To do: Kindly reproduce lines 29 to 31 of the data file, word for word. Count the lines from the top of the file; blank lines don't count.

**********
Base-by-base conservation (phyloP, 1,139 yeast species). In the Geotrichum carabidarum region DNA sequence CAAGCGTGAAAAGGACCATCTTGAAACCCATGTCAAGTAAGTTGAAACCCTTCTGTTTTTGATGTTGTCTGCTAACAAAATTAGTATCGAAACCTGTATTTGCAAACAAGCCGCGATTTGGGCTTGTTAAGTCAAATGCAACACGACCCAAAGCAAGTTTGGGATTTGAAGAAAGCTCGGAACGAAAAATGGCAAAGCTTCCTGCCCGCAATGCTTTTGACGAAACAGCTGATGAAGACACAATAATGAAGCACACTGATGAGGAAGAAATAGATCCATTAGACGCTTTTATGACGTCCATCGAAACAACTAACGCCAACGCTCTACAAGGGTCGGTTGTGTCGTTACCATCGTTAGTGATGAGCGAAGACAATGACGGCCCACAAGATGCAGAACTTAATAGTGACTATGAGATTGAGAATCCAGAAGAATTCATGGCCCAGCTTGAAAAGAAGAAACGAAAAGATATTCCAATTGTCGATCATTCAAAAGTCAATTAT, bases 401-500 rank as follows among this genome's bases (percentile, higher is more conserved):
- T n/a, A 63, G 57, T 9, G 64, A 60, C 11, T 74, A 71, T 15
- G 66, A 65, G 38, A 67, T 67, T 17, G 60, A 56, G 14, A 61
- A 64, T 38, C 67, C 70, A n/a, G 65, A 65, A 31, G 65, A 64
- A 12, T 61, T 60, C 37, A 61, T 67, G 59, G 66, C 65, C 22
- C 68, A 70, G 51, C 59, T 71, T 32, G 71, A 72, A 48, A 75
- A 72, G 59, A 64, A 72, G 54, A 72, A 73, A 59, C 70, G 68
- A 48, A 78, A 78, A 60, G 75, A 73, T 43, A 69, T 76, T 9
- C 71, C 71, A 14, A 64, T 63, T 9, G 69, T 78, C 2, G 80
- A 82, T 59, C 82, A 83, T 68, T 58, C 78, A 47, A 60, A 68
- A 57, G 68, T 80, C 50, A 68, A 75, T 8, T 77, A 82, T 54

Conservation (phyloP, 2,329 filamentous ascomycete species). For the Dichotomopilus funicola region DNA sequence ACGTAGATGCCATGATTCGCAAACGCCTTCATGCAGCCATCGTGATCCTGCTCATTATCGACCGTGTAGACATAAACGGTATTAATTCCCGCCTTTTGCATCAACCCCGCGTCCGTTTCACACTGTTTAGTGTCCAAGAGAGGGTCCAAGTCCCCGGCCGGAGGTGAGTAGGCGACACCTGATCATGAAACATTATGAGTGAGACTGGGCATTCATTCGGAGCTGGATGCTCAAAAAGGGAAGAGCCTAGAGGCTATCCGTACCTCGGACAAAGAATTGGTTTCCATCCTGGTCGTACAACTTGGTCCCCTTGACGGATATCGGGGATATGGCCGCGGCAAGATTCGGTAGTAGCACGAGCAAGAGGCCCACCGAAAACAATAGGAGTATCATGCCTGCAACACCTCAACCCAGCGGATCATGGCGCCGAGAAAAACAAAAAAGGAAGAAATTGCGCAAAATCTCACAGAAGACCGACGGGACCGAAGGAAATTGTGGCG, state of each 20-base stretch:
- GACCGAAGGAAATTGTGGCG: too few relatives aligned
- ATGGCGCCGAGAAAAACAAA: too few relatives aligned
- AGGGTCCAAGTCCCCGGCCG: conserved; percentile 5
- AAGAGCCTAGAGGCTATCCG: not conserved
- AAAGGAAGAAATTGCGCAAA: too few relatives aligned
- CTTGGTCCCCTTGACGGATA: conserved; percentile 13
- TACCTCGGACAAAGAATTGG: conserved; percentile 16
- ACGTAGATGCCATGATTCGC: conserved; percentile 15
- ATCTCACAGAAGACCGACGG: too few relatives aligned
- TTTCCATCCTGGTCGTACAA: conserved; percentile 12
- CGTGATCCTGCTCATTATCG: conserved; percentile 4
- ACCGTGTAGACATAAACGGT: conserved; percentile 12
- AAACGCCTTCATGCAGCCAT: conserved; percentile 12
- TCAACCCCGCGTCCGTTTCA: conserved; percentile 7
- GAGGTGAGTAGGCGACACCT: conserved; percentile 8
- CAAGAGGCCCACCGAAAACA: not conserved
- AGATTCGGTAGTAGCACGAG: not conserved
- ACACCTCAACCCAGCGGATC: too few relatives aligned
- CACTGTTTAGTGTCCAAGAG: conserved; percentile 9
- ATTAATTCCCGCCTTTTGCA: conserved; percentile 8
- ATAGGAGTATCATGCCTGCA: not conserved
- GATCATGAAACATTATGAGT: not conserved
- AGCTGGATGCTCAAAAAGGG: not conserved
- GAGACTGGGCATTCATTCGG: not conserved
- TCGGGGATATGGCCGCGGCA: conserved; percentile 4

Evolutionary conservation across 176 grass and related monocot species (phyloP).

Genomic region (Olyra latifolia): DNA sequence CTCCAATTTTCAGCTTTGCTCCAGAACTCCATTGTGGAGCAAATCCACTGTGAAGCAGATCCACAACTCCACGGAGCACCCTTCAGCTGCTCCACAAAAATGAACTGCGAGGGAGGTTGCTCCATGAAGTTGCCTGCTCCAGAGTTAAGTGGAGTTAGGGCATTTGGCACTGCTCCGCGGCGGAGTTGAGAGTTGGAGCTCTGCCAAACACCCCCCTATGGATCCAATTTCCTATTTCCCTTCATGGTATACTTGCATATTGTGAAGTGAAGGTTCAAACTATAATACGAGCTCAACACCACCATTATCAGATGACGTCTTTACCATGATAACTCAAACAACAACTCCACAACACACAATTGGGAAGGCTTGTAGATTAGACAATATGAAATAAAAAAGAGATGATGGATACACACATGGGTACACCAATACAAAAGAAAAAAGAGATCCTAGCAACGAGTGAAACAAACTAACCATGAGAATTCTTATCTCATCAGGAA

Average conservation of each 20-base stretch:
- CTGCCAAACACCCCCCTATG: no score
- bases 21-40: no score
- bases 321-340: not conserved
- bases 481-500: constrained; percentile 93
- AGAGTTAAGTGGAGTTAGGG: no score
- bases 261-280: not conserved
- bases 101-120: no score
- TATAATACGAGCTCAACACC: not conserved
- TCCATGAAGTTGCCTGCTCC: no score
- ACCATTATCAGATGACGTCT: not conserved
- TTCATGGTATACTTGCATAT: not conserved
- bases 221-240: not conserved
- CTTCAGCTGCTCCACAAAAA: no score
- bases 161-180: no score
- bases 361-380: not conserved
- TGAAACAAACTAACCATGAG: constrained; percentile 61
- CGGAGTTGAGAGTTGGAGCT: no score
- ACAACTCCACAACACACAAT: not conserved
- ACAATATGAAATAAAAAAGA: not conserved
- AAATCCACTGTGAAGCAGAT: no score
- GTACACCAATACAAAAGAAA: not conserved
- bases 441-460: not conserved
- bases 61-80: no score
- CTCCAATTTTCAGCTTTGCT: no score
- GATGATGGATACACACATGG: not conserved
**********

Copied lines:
- AGATTCGGTAGTAGCACGAG: not conserved
- ACACCTCAACCCAGCGGATC: too few relatives aligned
- CACTGTTTAGTGTCCAAGAG: conserved; percentile 9